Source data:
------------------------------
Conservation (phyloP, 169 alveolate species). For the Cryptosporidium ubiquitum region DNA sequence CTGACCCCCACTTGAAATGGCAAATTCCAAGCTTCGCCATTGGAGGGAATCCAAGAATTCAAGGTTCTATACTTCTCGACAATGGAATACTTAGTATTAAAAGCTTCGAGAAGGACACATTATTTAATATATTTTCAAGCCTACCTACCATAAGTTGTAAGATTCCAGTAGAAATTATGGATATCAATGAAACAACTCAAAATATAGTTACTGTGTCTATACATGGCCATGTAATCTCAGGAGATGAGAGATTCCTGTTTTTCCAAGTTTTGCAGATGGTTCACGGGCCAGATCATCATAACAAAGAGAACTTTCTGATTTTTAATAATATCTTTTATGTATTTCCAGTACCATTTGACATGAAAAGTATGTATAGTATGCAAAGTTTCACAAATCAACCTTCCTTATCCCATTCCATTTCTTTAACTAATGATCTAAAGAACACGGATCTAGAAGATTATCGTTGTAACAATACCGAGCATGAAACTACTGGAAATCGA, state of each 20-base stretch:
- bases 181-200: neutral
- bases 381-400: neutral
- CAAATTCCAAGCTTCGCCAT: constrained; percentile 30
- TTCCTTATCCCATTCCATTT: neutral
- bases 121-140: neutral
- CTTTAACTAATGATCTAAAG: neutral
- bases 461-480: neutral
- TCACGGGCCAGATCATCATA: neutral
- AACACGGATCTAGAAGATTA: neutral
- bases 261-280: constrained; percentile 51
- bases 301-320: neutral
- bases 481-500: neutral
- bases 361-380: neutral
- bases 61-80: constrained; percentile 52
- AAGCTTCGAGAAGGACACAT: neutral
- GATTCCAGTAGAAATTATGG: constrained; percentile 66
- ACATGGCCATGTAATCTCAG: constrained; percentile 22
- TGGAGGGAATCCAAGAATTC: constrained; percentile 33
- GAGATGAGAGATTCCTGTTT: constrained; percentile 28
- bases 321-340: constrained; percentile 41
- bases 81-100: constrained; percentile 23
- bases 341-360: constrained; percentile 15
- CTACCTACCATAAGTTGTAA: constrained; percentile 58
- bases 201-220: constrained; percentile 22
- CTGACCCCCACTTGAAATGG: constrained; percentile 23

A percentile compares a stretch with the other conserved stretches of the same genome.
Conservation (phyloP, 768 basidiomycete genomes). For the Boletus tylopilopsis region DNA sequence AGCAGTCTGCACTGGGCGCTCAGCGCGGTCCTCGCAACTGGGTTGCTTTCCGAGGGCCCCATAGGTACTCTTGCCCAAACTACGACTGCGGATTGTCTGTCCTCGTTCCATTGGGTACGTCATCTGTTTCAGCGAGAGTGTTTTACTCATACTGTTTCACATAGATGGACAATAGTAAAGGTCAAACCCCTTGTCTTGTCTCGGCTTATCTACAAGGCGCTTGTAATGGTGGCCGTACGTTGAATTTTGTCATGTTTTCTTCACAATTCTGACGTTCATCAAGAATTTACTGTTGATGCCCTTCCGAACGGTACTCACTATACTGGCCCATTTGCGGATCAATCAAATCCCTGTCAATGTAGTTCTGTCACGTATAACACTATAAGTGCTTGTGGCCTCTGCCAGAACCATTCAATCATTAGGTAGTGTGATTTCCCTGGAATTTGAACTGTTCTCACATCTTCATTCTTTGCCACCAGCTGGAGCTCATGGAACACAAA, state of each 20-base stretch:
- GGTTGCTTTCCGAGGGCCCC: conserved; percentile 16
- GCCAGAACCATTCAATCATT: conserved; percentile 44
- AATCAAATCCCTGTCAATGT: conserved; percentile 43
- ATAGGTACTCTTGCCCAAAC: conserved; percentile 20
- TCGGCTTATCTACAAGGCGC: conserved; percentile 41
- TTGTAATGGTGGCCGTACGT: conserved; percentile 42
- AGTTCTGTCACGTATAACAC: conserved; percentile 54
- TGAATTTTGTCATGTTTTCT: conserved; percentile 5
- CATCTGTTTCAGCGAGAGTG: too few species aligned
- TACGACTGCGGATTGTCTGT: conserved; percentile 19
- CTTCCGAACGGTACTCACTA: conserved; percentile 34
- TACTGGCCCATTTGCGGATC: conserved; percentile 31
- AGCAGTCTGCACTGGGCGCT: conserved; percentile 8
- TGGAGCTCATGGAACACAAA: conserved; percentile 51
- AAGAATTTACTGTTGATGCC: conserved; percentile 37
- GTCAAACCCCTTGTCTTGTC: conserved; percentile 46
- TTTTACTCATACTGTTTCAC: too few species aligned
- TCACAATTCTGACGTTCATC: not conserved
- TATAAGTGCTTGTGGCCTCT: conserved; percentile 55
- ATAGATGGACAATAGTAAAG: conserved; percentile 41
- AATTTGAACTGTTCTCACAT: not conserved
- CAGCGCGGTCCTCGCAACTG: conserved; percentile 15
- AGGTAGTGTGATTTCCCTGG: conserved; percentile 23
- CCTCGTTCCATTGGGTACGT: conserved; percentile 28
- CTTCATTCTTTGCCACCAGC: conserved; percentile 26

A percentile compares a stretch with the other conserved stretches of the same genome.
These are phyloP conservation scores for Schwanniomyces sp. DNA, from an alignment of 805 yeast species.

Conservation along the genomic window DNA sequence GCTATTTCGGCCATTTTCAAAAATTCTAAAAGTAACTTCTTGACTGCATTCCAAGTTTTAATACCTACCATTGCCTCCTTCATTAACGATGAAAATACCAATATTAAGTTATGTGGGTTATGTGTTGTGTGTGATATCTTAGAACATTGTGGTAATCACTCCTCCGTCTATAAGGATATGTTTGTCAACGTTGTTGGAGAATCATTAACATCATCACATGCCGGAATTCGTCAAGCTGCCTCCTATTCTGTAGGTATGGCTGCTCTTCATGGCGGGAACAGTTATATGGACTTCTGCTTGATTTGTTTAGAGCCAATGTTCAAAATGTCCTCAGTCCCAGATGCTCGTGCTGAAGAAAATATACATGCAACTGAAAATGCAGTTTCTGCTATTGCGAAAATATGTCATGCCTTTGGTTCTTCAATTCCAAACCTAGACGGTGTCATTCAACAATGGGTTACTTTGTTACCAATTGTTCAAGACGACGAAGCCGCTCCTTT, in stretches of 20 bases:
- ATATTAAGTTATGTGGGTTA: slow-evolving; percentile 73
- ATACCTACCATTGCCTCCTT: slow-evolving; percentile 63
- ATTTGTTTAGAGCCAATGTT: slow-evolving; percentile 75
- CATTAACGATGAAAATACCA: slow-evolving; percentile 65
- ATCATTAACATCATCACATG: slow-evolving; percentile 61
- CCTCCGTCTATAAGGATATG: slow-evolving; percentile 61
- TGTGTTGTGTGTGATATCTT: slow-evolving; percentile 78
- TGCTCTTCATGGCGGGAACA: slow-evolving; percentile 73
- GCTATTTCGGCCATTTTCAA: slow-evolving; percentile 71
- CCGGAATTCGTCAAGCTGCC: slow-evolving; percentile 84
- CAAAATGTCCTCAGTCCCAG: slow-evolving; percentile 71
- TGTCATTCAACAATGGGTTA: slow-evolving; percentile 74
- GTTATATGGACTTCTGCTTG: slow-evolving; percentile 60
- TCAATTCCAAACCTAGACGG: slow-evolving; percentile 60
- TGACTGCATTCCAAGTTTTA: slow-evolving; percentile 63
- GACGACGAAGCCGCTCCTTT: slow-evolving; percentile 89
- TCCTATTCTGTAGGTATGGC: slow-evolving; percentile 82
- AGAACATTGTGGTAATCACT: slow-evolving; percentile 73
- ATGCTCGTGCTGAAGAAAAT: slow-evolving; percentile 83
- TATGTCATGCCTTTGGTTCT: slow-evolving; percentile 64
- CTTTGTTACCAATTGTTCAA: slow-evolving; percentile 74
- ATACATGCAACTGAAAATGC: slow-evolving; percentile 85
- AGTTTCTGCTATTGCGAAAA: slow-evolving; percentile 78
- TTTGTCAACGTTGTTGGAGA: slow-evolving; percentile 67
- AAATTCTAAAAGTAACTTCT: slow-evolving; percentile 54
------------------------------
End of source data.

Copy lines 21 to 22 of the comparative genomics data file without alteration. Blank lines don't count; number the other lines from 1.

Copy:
- bases 321-340: constrained; percentile 41
- bases 81-100: constrained; percentile 23